By Jean H. Lee
New York (AP)- Hwang Keum-ju was just a teen-ager, a girl in a navy skirt and a braid trailing down her back, when she left her home in Korea during World War II lured by Japanese promises of high wages at military factories.
Instead, she was packed into a train with dozens of other young Korean girls and transported to the front lines of the war in the Pacific, where she says she was forced to work in Japanese military brothels.
Fifty-five years later, she and dozens of other former "comfort women"-now in their 70's and 80's-are still waiting for an apology.
"For half a century, no words from Japan. Day and night you say that it never happened," Kim Hak-soon says in the film "Silence Broken," which airs Thursday on PBS (check local listings). "But here I am, a living witness. I stepped forward-that's how the silence was broken."
Historians say 200,000 Korean women, as well as women living in the occupied territories of China, the Philippines and Indonesia, were forced into sexual servitude by the Japanese during World War II.
Herded into wooden shacks built near the front lines with just a blanket on the floor, the women recall being identified not by name but by number, and being drugged, beaten, and raped.
Soldiers lined up dozens deep. Some brought condoms-one brand was labeled "Let's Attack"-but the spread of venereal disease still ran rampant, leaving many of the women swollen from infection.
"The soldiers treated us like military supplies-shipped, transported-and did whatever they wanted with us," one former comfort woman says in the film. "We were just playthings."
In the five decades since the atomic bombings of Hiroshima and Nagasaki brought an end to the war in 1945, Japan has not provided legal restitution for aggression in Asia-despite a U.N. resolution last year urging it to do so.
Filmmaker Dai Sil Kim-Gibson, who was born in Korea during the Japanese occupation and emigrated to the United States in the 1960's, had "heard vaguely" about the comfort women.
Then, in 1992, she was asked to translate for Hwang, who was invited to speak about her experience in Washington.
At one point, Kim-Gibson said, Hwang grabbed her by the arm, whispering: "These people do not have the faintest idea that to us Koreans, chastity is more precious than life itself." Indeed, shunted aside by a Confucian society that reveres chastity, few of the women married or were able to bear children upon returning home. Hwang, who survived by working in textile factories and running a food stand, never went back to her village.
"After that, my eyes were so open," Kim-Gibson says. "Many of these people wanted to talk about it; it was the people around them who did not want to hear about it. That's what silenced it."
She set out to give voice to their stories, producing the film and a companion book of oral histories bearing the same title. On screen, the women-their faces lined but their spirits resilient-are candid, their testimonies moving.
Kim-Gibson weaves in chilling wartime footage of children buried by bombings, soldiers galloping toward battle and prisoners beheaded, juxtaposing them with shots of Korea's serene countryside. Finding a dearth of images of the young comfort women, Kim-Gibson dramatized the period using Korean actresses.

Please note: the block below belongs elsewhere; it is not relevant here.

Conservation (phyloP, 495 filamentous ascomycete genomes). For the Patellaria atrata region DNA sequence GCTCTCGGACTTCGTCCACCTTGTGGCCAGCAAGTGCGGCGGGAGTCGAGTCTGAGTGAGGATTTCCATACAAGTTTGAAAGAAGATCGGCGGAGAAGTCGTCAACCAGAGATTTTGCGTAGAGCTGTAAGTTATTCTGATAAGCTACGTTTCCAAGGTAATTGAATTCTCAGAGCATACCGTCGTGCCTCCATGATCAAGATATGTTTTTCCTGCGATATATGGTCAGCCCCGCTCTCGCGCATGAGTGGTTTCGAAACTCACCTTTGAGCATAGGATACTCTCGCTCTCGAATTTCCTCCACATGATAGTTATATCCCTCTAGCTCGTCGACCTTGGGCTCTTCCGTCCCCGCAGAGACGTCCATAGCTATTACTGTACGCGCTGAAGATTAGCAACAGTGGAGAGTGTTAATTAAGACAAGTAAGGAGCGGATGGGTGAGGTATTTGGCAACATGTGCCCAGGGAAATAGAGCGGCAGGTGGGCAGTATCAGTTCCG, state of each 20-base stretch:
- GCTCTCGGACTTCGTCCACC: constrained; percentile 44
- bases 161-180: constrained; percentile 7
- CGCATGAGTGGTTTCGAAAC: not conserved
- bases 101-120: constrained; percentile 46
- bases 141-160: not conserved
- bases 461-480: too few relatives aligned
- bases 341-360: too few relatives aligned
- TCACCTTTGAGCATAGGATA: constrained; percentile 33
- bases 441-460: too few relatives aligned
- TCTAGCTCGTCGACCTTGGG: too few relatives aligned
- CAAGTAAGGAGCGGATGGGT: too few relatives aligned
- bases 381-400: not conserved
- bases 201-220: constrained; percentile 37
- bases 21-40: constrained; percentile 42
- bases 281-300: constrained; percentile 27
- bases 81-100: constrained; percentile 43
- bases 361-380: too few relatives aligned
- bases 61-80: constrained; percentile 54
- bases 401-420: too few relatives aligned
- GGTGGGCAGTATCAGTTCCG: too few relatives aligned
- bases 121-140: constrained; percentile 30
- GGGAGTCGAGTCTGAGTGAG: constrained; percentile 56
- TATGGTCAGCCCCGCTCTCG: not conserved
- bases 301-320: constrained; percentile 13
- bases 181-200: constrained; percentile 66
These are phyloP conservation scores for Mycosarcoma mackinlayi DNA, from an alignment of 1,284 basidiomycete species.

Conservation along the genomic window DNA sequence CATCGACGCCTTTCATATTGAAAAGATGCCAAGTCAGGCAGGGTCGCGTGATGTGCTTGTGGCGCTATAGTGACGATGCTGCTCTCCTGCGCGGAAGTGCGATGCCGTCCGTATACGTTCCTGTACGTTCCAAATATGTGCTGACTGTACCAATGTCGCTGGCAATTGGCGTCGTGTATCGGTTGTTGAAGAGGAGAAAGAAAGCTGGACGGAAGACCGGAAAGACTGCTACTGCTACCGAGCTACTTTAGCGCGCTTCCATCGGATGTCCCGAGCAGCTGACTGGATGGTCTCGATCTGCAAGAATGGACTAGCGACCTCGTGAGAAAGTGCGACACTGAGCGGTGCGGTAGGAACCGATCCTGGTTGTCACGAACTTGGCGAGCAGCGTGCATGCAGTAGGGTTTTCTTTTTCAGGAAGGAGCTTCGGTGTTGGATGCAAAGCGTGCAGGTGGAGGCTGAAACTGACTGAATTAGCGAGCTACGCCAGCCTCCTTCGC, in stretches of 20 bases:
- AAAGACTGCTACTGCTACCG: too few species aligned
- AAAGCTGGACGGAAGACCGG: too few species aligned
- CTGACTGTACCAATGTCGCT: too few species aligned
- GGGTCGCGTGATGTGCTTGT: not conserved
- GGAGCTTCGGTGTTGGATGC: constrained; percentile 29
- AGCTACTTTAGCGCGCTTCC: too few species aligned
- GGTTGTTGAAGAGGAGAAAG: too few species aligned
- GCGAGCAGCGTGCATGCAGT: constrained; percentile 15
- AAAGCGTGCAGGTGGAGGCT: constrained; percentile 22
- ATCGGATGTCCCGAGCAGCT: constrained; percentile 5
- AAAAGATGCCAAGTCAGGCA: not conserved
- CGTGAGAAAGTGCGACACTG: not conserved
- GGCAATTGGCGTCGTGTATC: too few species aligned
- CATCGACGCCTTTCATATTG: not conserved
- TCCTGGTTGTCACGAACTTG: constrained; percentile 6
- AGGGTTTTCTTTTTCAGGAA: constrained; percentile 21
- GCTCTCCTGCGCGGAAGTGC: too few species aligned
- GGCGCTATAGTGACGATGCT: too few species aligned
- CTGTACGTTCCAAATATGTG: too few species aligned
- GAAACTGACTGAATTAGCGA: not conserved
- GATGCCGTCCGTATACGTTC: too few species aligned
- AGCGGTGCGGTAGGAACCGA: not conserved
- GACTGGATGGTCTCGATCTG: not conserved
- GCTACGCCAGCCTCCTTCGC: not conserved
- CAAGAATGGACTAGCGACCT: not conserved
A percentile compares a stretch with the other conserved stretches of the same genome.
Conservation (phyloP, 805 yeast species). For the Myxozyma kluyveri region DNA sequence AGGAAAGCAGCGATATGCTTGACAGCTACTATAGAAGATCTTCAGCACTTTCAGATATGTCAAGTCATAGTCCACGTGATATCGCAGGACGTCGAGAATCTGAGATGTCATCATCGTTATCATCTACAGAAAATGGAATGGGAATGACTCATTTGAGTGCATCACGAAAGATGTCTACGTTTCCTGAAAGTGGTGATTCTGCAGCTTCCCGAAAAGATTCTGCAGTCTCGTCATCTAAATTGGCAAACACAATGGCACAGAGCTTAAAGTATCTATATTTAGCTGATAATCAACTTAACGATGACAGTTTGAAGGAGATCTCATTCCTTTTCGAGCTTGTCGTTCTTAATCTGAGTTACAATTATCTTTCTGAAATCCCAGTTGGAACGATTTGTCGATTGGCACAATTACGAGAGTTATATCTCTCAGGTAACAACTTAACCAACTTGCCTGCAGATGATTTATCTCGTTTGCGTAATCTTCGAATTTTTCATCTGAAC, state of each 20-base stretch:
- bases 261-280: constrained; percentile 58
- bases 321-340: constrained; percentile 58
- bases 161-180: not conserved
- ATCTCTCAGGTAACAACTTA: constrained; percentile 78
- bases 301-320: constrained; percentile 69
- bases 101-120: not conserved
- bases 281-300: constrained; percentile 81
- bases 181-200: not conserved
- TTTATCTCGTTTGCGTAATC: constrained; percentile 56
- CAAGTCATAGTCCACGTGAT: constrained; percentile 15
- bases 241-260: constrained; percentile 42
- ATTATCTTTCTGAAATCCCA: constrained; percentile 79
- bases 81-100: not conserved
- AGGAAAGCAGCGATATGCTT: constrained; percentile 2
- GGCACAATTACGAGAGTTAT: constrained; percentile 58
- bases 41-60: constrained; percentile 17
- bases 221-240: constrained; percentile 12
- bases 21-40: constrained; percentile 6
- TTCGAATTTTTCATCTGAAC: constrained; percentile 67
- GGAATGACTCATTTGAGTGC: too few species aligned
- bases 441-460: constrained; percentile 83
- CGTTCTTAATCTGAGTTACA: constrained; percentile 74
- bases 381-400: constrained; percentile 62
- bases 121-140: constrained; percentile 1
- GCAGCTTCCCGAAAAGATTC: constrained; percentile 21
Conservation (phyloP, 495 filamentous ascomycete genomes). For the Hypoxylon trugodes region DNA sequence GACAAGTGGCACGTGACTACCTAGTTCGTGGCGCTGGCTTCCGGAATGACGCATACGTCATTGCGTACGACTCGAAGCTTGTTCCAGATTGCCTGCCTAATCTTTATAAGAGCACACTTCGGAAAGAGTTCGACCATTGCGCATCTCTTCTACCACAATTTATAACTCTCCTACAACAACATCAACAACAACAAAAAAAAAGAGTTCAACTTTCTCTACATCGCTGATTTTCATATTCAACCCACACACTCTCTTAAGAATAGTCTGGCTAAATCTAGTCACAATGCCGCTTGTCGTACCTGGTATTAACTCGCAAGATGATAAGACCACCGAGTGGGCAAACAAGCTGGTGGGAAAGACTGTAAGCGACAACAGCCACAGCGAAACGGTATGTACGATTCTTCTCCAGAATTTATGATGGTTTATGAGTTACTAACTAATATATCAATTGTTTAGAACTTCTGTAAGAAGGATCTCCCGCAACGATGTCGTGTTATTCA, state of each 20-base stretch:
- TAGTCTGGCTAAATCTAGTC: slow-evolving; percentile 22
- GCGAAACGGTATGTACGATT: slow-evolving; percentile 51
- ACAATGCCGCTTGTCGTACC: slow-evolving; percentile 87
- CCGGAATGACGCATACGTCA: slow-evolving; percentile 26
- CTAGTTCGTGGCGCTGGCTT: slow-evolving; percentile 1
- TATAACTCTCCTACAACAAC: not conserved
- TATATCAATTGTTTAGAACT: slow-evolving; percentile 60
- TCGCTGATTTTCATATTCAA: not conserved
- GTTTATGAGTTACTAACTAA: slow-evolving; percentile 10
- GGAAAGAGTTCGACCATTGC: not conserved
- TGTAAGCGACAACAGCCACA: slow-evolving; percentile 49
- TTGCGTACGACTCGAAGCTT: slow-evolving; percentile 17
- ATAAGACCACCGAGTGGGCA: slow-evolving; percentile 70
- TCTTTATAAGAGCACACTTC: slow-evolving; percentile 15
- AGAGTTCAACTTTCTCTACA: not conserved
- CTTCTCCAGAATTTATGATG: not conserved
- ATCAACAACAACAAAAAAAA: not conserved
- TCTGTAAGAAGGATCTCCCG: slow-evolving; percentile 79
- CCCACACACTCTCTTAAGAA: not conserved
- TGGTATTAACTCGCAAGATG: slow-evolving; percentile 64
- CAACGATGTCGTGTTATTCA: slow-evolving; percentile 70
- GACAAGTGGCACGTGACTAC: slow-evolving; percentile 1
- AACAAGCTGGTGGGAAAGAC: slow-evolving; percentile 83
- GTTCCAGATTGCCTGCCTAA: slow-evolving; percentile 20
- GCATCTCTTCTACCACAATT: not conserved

Historians say the Japanese Imperial Army began setting up "comfot stations" in China in the early 1930's, later expanding to war zones throughout the Pacific.
"On the battlefield, we didn't know when we might die. Since we might die tomorrow, we sought consolation," explains Masanori Tokuda, a former soldier in the film. "That's how they consoled us."
Korea, then a Japanese colony, provided the largest number of women-some of them misled into thinking they would work in factories or hospitals, others seized by soldiers who went village to village hunting for virgins.
One former soldier recalls transporting the women to the military brothels, admitting the way they were treated "was not human." Histories estimate that only a quarter of them survived.
But some in Japan refute the women's claims outright, insisting they went willing to work as prostitutes. Documents that would substantiate the women's claims have been destroyed, one Japanese scholar says in the film.
And time is running out for the survivors. Since Kim Hak-soon first went public with her story in 1991, 190 women have registered as former comfort women. Among them, Kim and some 40 others have died.
In 1998, then-Prime Minister Keizo Obuchi offered Japan's fullest apology, saying he felt "acute remorse" for the 1910-45 colonization of Korea. But the women say that is not enough.
"If Emperor Akihito says, 'It was a crime committed by my father; please forgive me,' then I would understand and I would receive his compensation," Hwang says in the film. "If not I will never accept."
An apology is hardly an exacting exchange for ruining girls' lives, she says.
"Make me 18 again. I would get married, join the human race properly, give birth to children," Hwang says. "I deserve to know what life is all about."
Source: The Associated Press, 17 May 2000